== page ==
Jewish World Review Oct. 31, 2002 / 26 Mar-Cheshvan, 5763
Local enforcer who has changed national laws
Four years ago, Eliot Spitzer was a lowly candidate in a tight five-way contest for not-the-top job in New York. Today he is
Eliot Spitzer, superstar, feared and revered. Even as markets from New York to Tokyo monitor his every step, he guides the
rewriting of the securities law of the world's largest economy. Just this week, he is working on a deal with federal regulators to
extract billions in settlements from securities industries for conflicts over stock analysts. His future? It has no limits.
Spitzer is a talented fellow; his legal focus, nailing corporate wrongdoers, fits perfectly with America's new business Puritanism.
But his rise is also due to the rising national status of his job, state attorney general. In recent years, states' attorneys general
have used the weapon of litigation to become players on the national stage. There they are successfully battling with regulators
and Congress for the power to make U.S. policy in crucial areas.
The attorneys general derive their might from a legitimate source: America's federalist system, which respects the laws and
powers of the states. But one can also argue that the new national policy-setting aspect of the attorneys general work is an
undemocratic abuse of federalism and as much about garnering power as it is about meting out justice. In the attorneys general
and their class-action lawyer allies, the U.S. is acquiring "an unelected fourth branch of government," says Walter Olson, author
of a forthcoming book, "The Rule of Lawyers."
Traditionally, the state attorney general was a glorified version of a sheriff. But then attorneys general started to band together
and pursue companies for alleged wrongdoing. Companies that might quarrel with one state could ill afford to fight dozens. A
joint action by states against tobacco brought a $246 billion settlement, with the cash going to outside lawyers and state coffers.
There was the states' case against Microsoft; and the action against Smith & Wesson and other gunmakers, led by mayors but
supported by Richard Blumenthal, attorney general of Connecticut, and Spitzer.
The attorneys general were not only enforcing state law but also changing national law sometimes in ways that Congress or the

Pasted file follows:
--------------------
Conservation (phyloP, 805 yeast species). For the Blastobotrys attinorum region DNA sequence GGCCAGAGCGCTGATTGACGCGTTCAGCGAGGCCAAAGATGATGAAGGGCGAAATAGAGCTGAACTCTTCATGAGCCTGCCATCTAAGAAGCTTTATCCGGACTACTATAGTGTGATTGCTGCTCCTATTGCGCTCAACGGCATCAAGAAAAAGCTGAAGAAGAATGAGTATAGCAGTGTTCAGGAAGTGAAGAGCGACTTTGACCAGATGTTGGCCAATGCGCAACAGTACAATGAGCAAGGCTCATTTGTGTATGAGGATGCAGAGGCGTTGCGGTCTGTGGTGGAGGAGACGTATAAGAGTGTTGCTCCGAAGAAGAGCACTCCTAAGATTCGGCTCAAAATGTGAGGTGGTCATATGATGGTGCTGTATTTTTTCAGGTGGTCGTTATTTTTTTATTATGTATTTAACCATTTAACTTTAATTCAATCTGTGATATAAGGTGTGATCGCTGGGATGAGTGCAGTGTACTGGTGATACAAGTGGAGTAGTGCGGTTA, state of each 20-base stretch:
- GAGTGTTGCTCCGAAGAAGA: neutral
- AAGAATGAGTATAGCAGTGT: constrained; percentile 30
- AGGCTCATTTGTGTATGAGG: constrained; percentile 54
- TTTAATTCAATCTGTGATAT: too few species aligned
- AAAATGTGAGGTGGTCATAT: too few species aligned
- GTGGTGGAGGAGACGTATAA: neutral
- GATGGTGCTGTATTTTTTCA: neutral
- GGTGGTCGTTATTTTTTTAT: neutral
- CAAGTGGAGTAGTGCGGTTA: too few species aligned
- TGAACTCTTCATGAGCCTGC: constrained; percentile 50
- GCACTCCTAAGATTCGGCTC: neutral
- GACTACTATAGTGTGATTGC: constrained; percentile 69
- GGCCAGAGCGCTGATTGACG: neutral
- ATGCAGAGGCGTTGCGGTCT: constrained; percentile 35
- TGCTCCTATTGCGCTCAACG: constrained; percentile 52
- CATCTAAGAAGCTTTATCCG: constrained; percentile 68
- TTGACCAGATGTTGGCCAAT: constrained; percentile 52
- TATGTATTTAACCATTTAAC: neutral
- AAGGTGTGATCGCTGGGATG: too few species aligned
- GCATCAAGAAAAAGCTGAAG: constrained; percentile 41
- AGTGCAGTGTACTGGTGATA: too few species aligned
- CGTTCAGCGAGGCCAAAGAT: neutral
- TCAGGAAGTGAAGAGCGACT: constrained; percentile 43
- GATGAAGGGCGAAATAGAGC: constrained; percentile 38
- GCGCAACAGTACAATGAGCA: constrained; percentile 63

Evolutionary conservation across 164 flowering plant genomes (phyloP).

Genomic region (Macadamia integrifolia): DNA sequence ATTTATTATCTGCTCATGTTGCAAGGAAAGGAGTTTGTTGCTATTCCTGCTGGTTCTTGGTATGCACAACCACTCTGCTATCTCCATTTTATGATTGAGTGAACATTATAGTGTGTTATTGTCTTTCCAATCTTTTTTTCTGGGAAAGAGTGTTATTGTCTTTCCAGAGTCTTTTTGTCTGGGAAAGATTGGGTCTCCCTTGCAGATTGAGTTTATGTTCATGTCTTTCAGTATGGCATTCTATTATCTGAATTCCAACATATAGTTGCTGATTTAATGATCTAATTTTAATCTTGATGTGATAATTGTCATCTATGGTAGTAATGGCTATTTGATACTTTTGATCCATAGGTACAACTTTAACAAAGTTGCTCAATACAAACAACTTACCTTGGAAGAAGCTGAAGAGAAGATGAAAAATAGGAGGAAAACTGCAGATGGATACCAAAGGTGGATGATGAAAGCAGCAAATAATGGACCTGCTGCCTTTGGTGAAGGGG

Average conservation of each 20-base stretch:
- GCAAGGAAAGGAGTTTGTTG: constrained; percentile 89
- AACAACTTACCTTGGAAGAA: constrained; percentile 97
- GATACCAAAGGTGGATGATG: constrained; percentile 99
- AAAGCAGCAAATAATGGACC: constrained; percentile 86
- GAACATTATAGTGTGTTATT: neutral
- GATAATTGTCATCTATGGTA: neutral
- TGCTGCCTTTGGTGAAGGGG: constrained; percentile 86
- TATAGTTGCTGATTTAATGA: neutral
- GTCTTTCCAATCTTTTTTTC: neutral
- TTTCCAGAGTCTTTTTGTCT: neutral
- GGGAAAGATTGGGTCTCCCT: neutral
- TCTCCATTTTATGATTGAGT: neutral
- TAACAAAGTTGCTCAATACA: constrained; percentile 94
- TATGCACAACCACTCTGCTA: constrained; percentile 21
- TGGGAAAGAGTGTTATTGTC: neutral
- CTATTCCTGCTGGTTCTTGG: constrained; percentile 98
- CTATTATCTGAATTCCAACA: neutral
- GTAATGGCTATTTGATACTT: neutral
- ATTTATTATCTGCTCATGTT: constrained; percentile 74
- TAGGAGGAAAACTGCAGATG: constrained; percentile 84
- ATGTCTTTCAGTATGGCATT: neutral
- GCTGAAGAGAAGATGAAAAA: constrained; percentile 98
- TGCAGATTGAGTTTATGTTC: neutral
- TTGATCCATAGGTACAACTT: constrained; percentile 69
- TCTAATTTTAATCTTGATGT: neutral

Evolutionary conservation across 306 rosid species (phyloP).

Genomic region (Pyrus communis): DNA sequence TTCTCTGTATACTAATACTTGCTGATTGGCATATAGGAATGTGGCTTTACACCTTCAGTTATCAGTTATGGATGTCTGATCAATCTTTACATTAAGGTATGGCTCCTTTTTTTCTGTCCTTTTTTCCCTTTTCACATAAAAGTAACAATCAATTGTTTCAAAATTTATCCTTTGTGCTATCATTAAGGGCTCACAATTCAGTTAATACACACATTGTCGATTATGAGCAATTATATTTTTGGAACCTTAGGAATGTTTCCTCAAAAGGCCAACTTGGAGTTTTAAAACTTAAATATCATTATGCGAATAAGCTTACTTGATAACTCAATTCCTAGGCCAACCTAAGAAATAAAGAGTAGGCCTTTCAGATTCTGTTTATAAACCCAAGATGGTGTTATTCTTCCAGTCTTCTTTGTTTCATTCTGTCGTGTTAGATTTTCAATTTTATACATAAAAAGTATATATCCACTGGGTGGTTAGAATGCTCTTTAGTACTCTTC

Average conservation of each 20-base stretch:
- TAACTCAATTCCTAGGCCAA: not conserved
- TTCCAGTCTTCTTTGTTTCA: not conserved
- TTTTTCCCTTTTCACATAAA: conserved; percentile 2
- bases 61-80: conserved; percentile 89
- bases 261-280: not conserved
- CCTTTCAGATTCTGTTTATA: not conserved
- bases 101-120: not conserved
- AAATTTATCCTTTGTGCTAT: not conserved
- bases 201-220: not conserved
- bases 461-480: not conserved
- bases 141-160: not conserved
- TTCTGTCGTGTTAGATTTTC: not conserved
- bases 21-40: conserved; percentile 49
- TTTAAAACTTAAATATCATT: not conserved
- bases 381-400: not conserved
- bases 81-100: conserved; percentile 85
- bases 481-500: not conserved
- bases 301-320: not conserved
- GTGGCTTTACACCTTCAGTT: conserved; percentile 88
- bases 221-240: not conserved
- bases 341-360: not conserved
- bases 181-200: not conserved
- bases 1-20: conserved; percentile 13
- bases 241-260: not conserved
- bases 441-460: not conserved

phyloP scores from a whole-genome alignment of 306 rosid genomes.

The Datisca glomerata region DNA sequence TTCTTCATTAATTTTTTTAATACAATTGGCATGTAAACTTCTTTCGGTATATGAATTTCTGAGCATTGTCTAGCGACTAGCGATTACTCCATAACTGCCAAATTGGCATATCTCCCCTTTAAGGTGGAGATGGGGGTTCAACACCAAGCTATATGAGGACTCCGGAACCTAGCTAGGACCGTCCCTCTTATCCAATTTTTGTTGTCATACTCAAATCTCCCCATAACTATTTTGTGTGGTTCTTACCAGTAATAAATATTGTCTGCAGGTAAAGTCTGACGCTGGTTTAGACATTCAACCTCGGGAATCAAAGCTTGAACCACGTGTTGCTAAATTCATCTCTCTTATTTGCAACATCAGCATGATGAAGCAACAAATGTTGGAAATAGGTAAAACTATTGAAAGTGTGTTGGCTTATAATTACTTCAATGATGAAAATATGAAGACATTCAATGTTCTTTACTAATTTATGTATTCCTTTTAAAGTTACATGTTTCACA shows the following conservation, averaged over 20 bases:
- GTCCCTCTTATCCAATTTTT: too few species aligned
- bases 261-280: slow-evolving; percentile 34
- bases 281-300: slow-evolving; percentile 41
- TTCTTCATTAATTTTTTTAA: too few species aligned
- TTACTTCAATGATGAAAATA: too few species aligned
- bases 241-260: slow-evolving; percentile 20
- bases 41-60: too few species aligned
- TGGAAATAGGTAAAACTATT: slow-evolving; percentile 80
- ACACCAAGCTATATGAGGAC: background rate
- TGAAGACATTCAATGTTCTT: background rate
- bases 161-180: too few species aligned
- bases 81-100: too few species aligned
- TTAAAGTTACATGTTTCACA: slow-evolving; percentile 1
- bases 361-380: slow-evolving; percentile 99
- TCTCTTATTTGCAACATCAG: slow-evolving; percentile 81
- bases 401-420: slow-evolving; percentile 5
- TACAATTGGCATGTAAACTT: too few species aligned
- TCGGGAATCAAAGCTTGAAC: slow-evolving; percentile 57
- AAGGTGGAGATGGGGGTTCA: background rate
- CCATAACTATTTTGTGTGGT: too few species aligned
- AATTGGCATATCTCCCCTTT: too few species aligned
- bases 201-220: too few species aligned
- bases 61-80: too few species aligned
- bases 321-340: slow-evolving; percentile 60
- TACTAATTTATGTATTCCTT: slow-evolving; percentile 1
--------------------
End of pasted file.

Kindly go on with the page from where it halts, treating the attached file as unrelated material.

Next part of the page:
U.S. Supreme Court had declined to do.
Congress, whose job it is to write tax law, has never levied a broad national tax on tobacco to compensate specifically for
smokers' health bills. But the attorneys general, through their settlement, in effect, did so. In the 1990s, the Supreme Court and
a Republican-led Congress rejected some forms of gun control; attorneys general, with White House support, attempted to
make that same gun control the national rule.
And so the trend has been with investment banking and corporate reform.
Enter Spitzer. As usual, his power started with federalism: He dusted off New York state's Martin Act, an obscure document
passed well before federal securities law and, in some ways, more aggressive in its definition of wrongdoing. He extracted a
$100 million settlement from Merrill Lynch for the abuses of its investment bankers and analysts. The money went to the coffers
of New York and other states; the effect was felt nationwide, by all securities investors.
Similarly aggressive has been his IPO campaign. Never mind that some of the behavior involved was deemed illegal. In
Spitzer's view, it was actionable even retrospectively.
Lately, the matter of state versus federal power has become the explicit topic of debate. Rep. Richard Baker of Louisiana, a
Republican, has assailed Spitzer for aggressive litigation; recently he complained that in the Merrill Lynch settlement, "not one
penny went to a defrauded investor." Spitzer struck back, saying he acted because of a "federal enforcement vacuum" in
One can argue, of course, that Republicans are normally pro-states' rights, so it is hypocritical for them to complain about
attorneys general. The reply is that the constitution's framers did not, in general, intend one state to write law for the citizens of
others. So even if you agree to the aims of the attorneys general's various campaigns, you can still take issue with their being
involved at all. Different in personality or moral character as they and their corporate targets may be, the two resemble each
other in one way: Both sides recognize that this is about power.
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JWR contributor Amity Shlaes is a columnist for Financial Times
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© 2001, Financial Times